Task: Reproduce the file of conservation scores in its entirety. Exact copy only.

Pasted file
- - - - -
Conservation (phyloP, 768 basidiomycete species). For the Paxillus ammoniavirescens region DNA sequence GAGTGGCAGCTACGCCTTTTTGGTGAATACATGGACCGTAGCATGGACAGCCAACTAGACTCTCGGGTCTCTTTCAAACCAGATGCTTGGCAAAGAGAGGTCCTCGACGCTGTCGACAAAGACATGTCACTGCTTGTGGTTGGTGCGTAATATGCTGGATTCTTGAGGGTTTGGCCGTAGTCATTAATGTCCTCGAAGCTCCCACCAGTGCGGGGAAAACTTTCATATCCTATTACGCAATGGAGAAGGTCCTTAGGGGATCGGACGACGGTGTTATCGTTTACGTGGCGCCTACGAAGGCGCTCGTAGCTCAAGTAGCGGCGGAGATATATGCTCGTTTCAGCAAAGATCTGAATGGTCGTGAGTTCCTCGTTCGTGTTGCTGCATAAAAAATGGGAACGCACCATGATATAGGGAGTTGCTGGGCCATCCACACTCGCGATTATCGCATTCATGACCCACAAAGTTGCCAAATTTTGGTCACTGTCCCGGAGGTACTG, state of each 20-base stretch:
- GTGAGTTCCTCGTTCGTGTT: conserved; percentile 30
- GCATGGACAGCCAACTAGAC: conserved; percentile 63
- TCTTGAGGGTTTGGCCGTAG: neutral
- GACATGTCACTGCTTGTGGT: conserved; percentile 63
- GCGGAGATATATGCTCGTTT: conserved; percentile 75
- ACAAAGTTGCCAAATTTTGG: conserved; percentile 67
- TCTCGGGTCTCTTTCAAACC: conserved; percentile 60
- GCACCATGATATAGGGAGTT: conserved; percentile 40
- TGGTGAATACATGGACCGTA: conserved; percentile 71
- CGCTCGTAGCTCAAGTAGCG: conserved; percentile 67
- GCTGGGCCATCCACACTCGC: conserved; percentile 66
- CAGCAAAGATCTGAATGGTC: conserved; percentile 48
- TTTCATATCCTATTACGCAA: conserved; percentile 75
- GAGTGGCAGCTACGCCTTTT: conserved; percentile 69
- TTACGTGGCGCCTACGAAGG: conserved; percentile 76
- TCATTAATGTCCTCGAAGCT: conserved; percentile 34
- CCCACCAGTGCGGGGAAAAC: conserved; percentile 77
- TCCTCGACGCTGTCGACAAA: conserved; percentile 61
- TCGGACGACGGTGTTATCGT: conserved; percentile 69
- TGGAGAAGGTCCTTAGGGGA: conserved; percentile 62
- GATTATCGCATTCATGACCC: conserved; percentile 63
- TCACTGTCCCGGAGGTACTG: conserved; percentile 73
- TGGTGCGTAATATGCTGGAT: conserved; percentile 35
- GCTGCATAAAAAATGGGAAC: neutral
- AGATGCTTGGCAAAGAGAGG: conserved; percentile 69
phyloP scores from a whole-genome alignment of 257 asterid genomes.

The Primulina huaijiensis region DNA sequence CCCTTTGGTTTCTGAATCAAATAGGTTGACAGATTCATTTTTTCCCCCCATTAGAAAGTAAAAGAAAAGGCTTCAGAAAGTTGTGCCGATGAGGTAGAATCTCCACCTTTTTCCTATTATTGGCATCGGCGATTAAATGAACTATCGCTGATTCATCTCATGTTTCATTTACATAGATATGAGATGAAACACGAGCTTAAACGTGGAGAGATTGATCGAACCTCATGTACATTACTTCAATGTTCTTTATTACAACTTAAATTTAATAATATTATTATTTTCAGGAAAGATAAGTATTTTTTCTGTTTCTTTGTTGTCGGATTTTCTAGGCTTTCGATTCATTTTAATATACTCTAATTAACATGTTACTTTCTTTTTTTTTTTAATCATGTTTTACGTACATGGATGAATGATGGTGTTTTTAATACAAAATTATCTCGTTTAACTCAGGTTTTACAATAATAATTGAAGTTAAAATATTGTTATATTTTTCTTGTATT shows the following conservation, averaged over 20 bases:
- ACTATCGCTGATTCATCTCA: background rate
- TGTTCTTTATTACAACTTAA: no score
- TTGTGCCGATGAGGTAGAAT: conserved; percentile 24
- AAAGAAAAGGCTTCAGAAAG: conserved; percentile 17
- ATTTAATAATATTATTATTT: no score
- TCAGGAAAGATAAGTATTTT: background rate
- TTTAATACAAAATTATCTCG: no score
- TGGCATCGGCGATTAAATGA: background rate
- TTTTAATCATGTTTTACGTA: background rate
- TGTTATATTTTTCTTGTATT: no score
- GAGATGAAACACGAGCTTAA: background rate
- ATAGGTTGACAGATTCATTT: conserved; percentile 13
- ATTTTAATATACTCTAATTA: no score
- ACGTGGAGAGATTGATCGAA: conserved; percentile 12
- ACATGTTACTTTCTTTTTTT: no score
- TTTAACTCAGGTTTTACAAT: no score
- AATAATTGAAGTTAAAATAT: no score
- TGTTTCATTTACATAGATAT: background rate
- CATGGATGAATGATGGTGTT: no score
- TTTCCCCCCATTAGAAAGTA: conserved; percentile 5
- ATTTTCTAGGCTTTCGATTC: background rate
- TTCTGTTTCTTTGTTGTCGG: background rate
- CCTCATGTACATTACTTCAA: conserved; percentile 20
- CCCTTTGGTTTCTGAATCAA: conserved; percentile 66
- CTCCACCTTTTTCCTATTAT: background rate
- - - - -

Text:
Conservation (phyloP, 768 basidiomycete species). For the Paxillus ammoniavirescens region DNA sequence GAGTGGCAGCTACGCCTTTTTGGTGAATACATGGACCGTAGCATGGACAGCCAACTAGACTCTCGGGTCTCTTTCAAACCAGATGCTTGGCAAAGAGAGGTCCTCGACGCTGTCGACAAAGACATGTCACTGCTTGTGGTTGGTGCGTAATATGCTGGATTCTTGAGGGTTTGGCCGTAGTCATTAATGTCCTCGAAGCTCCCACCAGTGCGGGGAAAACTTTCATATCCTATTACGCAATGGAGAAGGTCCTTAGGGGATCGGACGACGGTGTTATCGTTTACGTGGCGCCTACGAAGGCGCTCGTAGCTCAAGTAGCGGCGGAGATATATGCTCGTTTCAGCAAAGATCTGAATGGTCGTGAGTTCCTCGTTCGTGTTGCTGCATAAAAAATGGGAACGCACCATGATATAGGGAGTTGCTGGGCCATCCACACTCGCGATTATCGCATTCATGACCCACAAAGTTGCCAAATTTTGGTCACTGTCCCGGAGGTACTG, state of each 20-base stretch:
- GTGAGTTCCTCGTTCGTGTT: conserved; percentile 30
- GCATGGACAGCCAACTAGAC: conserved; percentile 63
- TCTTGAGGGTTTGGCCGTAG: neutral
- GACATGTCACTGCTTGTGGT: conserved; percentile 63
- GCGGAGATATATGCTCGTTT: conserved; percentile 75
- ACAAAGTTGCCAAATTTTGG: conserved; percentile 67
- TCTCGGGTCTCTTTCAAACC: conserved; percentile 60
- GCACCATGATATAGGGAGTT: conserved; percentile 40
- TGGTGAATACATGGACCGTA: conserved; percentile 71
- CGCTCGTAGCTCAAGTAGCG: conserved; percentile 67
- GCTGGGCCATCCACACTCGC: conserved; percentile 66
- CAGCAAAGATCTGAATGGTC: conserved; percentile 48
- TTTCATATCCTATTACGCAA: conserved; percentile 75
- GAGTGGCAGCTACGCCTTTT: conserved; percentile 69
- TTACGTGGCGCCTACGAAGG: conserved; percentile 76
- TCATTAATGTCCTCGAAGCT: conserved; percentile 34
- CCCACCAGTGCGGGGAAAAC: conserved; percentile 77
- TCCTCGACGCTGTCGACAAA: conserved; percentile 61
- TCGGACGACGGTGTTATCGT: conserved; percentile 69
- TGGAGAAGGTCCTTAGGGGA: conserved; percentile 62
- GATTATCGCATTCATGACCC: conserved; percentile 63
- TCACTGTCCCGGAGGTACTG: conserved; percentile 73
- TGGTGCGTAATATGCTGGAT: conserved; percentile 35
- GCTGCATAAAAAATGGGAAC: neutral
- AGATGCTTGGCAAAGAGAGG: conserved; percentile 69
phyloP scores from a whole-genome alignment of 257 asterid genomes.

The Primulina huaijiensis region DNA sequence CCCTTTGGTTTCTGAATCAAATAGGTTGACAGATTCATTTTTTCCCCCCATTAGAAAGTAAAAGAAAAGGCTTCAGAAAGTTGTGCCGATGAGGTAGAATCTCCACCTTTTTCCTATTATTGGCATCGGCGATTAAATGAACTATCGCTGATTCATCTCATGTTTCATTTACATAGATATGAGATGAAACACGAGCTTAAACGTGGAGAGATTGATCGAACCTCATGTACATTACTTCAATGTTCTTTATTACAACTTAAATTTAATAATATTATTATTTTCAGGAAAGATAAGTATTTTTTCTGTTTCTTTGTTGTCGGATTTTCTAGGCTTTCGATTCATTTTAATATACTCTAATTAACATGTTACTTTCTTTTTTTTTTTAATCATGTTTTACGTACATGGATGAATGATGGTGTTTTTAATACAAAATTATCTCGTTTAACTCAGGTTTTACAATAATAATTGAAGTTAAAATATTGTTATATTTTTCTTGTATT shows the following conservation, averaged over 20 bases:
- ACTATCGCTGATTCATCTCA: background rate
- TGTTCTTTATTACAACTTAA: no score
- TTGTGCCGATGAGGTAGAAT: conserved; percentile 24
- AAAGAAAAGGCTTCAGAAAG: conserved; percentile 17
- ATTTAATAATATTATTATTT: no score
- TCAGGAAAGATAAGTATTTT: background rate
- TTTAATACAAAATTATCTCG: no score
- TGGCATCGGCGATTAAATGA: background rate
- TTTTAATCATGTTTTACGTA: background rate
- TGTTATATTTTTCTTGTATT: no score
- GAGATGAAACACGAGCTTAA: background rate
- ATAGGTTGACAGATTCATTT: conserved; percentile 13
- ATTTTAATATACTCTAATTA: no score
- ACGTGGAGAGATTGATCGAA: conserved; percentile 12
- ACATGTTACTTTCTTTTTTT: no score
- TTTAACTCAGGTTTTACAAT: no score
- AATAATTGAAGTTAAAATAT: no score
- TGTTTCATTTACATAGATAT: background rate
- CATGGATGAATGATGGTGTT: no score
- TTTCCCCCCATTAGAAAGTA: conserved; percentile 5
- ATTTTCTAGGCTTTCGATTC: background rate
- TTCTGTTTCTTTGTTGTCGG: background rate
- CCTCATGTACATTACTTCAA: conserved; percentile 20
- CCCTTTGGTTTCTGAATCAA: conserved; percentile 66
- CTCCACCTTTTTCCTATTAT: background rate